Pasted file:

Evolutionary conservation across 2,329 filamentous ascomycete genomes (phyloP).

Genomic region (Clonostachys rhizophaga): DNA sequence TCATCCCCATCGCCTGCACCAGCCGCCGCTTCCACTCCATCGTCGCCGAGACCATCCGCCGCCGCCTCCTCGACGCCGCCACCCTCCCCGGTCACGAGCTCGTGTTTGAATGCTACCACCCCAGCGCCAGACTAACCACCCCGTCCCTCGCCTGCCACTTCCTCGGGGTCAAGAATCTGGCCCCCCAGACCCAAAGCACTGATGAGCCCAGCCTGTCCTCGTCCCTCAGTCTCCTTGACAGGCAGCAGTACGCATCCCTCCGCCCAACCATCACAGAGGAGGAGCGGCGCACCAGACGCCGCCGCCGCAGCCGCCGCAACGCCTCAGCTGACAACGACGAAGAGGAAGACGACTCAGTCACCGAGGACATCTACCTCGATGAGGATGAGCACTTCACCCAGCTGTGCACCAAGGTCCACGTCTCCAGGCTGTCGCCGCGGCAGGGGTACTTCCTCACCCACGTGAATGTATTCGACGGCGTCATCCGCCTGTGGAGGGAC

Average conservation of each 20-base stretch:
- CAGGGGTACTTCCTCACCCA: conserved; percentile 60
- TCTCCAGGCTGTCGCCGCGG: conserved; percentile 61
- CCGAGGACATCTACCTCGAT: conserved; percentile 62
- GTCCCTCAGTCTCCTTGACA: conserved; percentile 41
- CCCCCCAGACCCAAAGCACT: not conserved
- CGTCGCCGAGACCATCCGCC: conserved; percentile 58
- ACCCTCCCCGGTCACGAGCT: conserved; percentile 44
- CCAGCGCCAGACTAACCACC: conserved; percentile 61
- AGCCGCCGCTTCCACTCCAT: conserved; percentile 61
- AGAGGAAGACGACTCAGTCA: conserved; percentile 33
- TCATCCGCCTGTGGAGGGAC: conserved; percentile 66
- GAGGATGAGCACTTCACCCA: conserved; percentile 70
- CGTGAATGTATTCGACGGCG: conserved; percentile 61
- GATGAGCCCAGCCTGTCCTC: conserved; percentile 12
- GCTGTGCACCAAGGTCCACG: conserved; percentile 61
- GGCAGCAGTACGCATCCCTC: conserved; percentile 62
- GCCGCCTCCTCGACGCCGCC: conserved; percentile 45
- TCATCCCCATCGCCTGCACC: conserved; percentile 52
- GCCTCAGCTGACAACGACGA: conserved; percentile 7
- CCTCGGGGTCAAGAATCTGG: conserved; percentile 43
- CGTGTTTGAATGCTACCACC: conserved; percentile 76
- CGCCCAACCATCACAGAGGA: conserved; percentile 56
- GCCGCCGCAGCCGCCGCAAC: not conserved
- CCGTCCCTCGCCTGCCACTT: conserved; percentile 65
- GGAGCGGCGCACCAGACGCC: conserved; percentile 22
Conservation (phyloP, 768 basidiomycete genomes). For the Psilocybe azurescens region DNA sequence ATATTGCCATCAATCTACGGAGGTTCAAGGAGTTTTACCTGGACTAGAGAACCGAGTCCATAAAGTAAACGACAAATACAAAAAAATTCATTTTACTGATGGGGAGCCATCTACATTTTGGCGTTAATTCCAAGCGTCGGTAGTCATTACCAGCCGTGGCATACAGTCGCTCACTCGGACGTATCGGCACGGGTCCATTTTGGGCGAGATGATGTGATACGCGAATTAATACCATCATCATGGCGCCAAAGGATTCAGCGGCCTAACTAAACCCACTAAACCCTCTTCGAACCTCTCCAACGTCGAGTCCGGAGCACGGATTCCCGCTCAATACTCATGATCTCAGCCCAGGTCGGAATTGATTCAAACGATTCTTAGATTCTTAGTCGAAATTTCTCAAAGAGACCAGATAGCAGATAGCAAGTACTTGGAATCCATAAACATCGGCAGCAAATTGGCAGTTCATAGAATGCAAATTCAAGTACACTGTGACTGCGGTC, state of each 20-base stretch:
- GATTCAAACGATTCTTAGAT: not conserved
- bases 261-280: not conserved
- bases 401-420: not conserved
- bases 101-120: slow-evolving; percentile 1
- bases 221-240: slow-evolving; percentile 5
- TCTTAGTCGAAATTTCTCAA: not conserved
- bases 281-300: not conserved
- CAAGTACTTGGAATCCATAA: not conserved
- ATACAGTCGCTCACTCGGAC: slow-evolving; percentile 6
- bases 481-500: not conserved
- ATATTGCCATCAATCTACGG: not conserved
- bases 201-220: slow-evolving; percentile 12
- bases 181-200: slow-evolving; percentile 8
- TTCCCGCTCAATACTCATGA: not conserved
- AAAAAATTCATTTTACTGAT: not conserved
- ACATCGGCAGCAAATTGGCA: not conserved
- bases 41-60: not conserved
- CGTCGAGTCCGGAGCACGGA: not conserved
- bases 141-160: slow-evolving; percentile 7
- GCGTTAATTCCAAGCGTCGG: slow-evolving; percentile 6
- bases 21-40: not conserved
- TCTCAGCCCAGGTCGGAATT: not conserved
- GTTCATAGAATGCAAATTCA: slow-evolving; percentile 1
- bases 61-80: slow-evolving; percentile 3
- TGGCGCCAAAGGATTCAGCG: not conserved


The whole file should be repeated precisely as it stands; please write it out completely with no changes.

Evolutionary conservation across 2,329 filamentous ascomycete genomes (phyloP).

Genomic region (Clonostachys rhizophaga): DNA sequence TCATCCCCATCGCCTGCACCAGCCGCCGCTTCCACTCCATCGTCGCCGAGACCATCCGCCGCCGCCTCCTCGACGCCGCCACCCTCCCCGGTCACGAGCTCGTGTTTGAATGCTACCACCCCAGCGCCAGACTAACCACCCCGTCCCTCGCCTGCCACTTCCTCGGGGTCAAGAATCTGGCCCCCCAGACCCAAAGCACTGATGAGCCCAGCCTGTCCTCGTCCCTCAGTCTCCTTGACAGGCAGCAGTACGCATCCCTCCGCCCAACCATCACAGAGGAGGAGCGGCGCACCAGACGCCGCCGCCGCAGCCGCCGCAACGCCTCAGCTGACAACGACGAAGAGGAAGACGACTCAGTCACCGAGGACATCTACCTCGATGAGGATGAGCACTTCACCCAGCTGTGCACCAAGGTCCACGTCTCCAGGCTGTCGCCGCGGCAGGGGTACTTCCTCACCCACGTGAATGTATTCGACGGCGTCATCCGCCTGTGGAGGGAC

Average conservation of each 20-base stretch:
- CAGGGGTACTTCCTCACCCA: conserved; percentile 60
- TCTCCAGGCTGTCGCCGCGG: conserved; percentile 61
- CCGAGGACATCTACCTCGAT: conserved; percentile 62
- GTCCCTCAGTCTCCTTGACA: conserved; percentile 41
- CCCCCCAGACCCAAAGCACT: not conserved
- CGTCGCCGAGACCATCCGCC: conserved; percentile 58
- ACCCTCCCCGGTCACGAGCT: conserved; percentile 44
- CCAGCGCCAGACTAACCACC: conserved; percentile 61
- AGCCGCCGCTTCCACTCCAT: conserved; percentile 61
- AGAGGAAGACGACTCAGTCA: conserved; percentile 33
- TCATCCGCCTGTGGAGGGAC: conserved; percentile 66
- GAGGATGAGCACTTCACCCA: conserved; percentile 70
- CGTGAATGTATTCGACGGCG: conserved; percentile 61
- GATGAGCCCAGCCTGTCCTC: conserved; percentile 12
- GCTGTGCACCAAGGTCCACG: conserved; percentile 61
- GGCAGCAGTACGCATCCCTC: conserved; percentile 62
- GCCGCCTCCTCGACGCCGCC: conserved; percentile 45
- TCATCCCCATCGCCTGCACC: conserved; percentile 52
- GCCTCAGCTGACAACGACGA: conserved; percentile 7
- CCTCGGGGTCAAGAATCTGG: conserved; percentile 43
- CGTGTTTGAATGCTACCACC: conserved; percentile 76
- CGCCCAACCATCACAGAGGA: conserved; percentile 56
- GCCGCCGCAGCCGCCGCAAC: not conserved
- CCGTCCCTCGCCTGCCACTT: conserved; percentile 65
- GGAGCGGCGCACCAGACGCC: conserved; percentile 22
Conservation (phyloP, 768 basidiomycete genomes). For the Psilocybe azurescens region DNA sequence ATATTGCCATCAATCTACGGAGGTTCAAGGAGTTTTACCTGGACTAGAGAACCGAGTCCATAAAGTAAACGACAAATACAAAAAAATTCATTTTACTGATGGGGAGCCATCTACATTTTGGCGTTAATTCCAAGCGTCGGTAGTCATTACCAGCCGTGGCATACAGTCGCTCACTCGGACGTATCGGCACGGGTCCATTTTGGGCGAGATGATGTGATACGCGAATTAATACCATCATCATGGCGCCAAAGGATTCAGCGGCCTAACTAAACCCACTAAACCCTCTTCGAACCTCTCCAACGTCGAGTCCGGAGCACGGATTCCCGCTCAATACTCATGATCTCAGCCCAGGTCGGAATTGATTCAAACGATTCTTAGATTCTTAGTCGAAATTTCTCAAAGAGACCAGATAGCAGATAGCAAGTACTTGGAATCCATAAACATCGGCAGCAAATTGGCAGTTCATAGAATGCAAATTCAAGTACACTGTGACTGCGGTC, state of each 20-base stretch:
- GATTCAAACGATTCTTAGAT: not conserved
- bases 261-280: not conserved
- bases 401-420: not conserved
- bases 101-120: slow-evolving; percentile 1
- bases 221-240: slow-evolving; percentile 5
- TCTTAGTCGAAATTTCTCAA: not conserved
- bases 281-300: not conserved
- CAAGTACTTGGAATCCATAA: not conserved
- ATACAGTCGCTCACTCGGAC: slow-evolving; percentile 6
- bases 481-500: not conserved
- ATATTGCCATCAATCTACGG: not conserved
- bases 201-220: slow-evolving; percentile 12
- bases 181-200: slow-evolving; percentile 8
- TTCCCGCTCAATACTCATGA: not conserved
- AAAAAATTCATTTTACTGAT: not conserved
- ACATCGGCAGCAAATTGGCA: not conserved
- bases 41-60: not conserved
- CGTCGAGTCCGGAGCACGGA: not conserved
- bases 141-160: slow-evolving; percentile 7
- GCGTTAATTCCAAGCGTCGG: slow-evolving; percentile 6
- bases 21-40: not conserved
- TCTCAGCCCAGGTCGGAATT: not conserved
- GTTCATAGAATGCAAATTCA: slow-evolving; percentile 1
- bases 61-80: slow-evolving; percentile 3
- TGGCGCCAAAGGATTCAGCG: not conserved